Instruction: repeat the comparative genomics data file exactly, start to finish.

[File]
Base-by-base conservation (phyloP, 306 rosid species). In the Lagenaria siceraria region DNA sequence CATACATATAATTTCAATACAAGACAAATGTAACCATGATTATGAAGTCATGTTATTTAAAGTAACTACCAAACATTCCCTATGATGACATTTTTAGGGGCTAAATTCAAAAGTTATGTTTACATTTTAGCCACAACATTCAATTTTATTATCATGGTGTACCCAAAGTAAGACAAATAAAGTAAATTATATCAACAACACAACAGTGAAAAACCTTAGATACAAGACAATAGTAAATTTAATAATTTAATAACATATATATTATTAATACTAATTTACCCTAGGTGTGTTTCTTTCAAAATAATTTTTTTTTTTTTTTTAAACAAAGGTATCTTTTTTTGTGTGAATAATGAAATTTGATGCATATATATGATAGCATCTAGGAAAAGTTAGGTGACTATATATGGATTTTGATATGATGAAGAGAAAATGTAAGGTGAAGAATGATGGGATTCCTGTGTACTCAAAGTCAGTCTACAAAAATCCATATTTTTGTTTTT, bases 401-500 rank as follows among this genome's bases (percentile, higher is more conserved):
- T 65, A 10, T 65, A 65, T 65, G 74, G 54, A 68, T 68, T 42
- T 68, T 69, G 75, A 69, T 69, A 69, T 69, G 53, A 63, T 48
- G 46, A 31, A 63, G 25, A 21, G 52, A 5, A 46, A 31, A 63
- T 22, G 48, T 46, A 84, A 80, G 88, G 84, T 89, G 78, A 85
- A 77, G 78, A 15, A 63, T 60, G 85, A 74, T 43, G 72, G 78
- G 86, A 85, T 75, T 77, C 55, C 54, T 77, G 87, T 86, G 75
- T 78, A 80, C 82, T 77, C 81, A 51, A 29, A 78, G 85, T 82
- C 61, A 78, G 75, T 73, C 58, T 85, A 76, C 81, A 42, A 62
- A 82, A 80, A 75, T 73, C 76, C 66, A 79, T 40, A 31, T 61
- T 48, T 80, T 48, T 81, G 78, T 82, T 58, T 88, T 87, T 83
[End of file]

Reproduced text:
Base-by-base conservation (phyloP, 306 rosid species). In the Lagenaria siceraria region DNA sequence CATACATATAATTTCAATACAAGACAAATGTAACCATGATTATGAAGTCATGTTATTTAAAGTAACTACCAAACATTCCCTATGATGACATTTTTAGGGGCTAAATTCAAAAGTTATGTTTACATTTTAGCCACAACATTCAATTTTATTATCATGGTGTACCCAAAGTAAGACAAATAAAGTAAATTATATCAACAACACAACAGTGAAAAACCTTAGATACAAGACAATAGTAAATTTAATAATTTAATAACATATATATTATTAATACTAATTTACCCTAGGTGTGTTTCTTTCAAAATAATTTTTTTTTTTTTTTTAAACAAAGGTATCTTTTTTTGTGTGAATAATGAAATTTGATGCATATATATGATAGCATCTAGGAAAAGTTAGGTGACTATATATGGATTTTGATATGATGAAGAGAAAATGTAAGGTGAAGAATGATGGGATTCCTGTGTACTCAAAGTCAGTCTACAAAAATCCATATTTTTGTTTTT, bases 401-500 rank as follows among this genome's bases (percentile, higher is more conserved):
- T 65, A 10, T 65, A 65, T 65, G 74, G 54, A 68, T 68, T 42
- T 68, T 69, G 75, A 69, T 69, A 69, T 69, G 53, A 63, T 48
- G 46, A 31, A 63, G 25, A 21, G 52, A 5, A 46, A 31, A 63
- T 22, G 48, T 46, A 84, A 80, G 88, G 84, T 89, G 78, A 85
- A 77, G 78, A 15, A 63, T 60, G 85, A 74, T 43, G 72, G 78
- G 86, A 85, T 75, T 77, C 55, C 54, T 77, G 87, T 86, G 75
- T 78, A 80, C 82, T 77, C 81, A 51, A 29, A 78, G 85, T 82
- C 61, A 78, G 75, T 73, C 58, T 85, A 76, C 81, A 42, A 62
- A 82, A 80, A 75, T 73, C 76, C 66, A 79, T 40, A 31, T 61
- T 48, T 80, T 48, T 81, G 78, T 82, T 58, T 88, T 87, T 83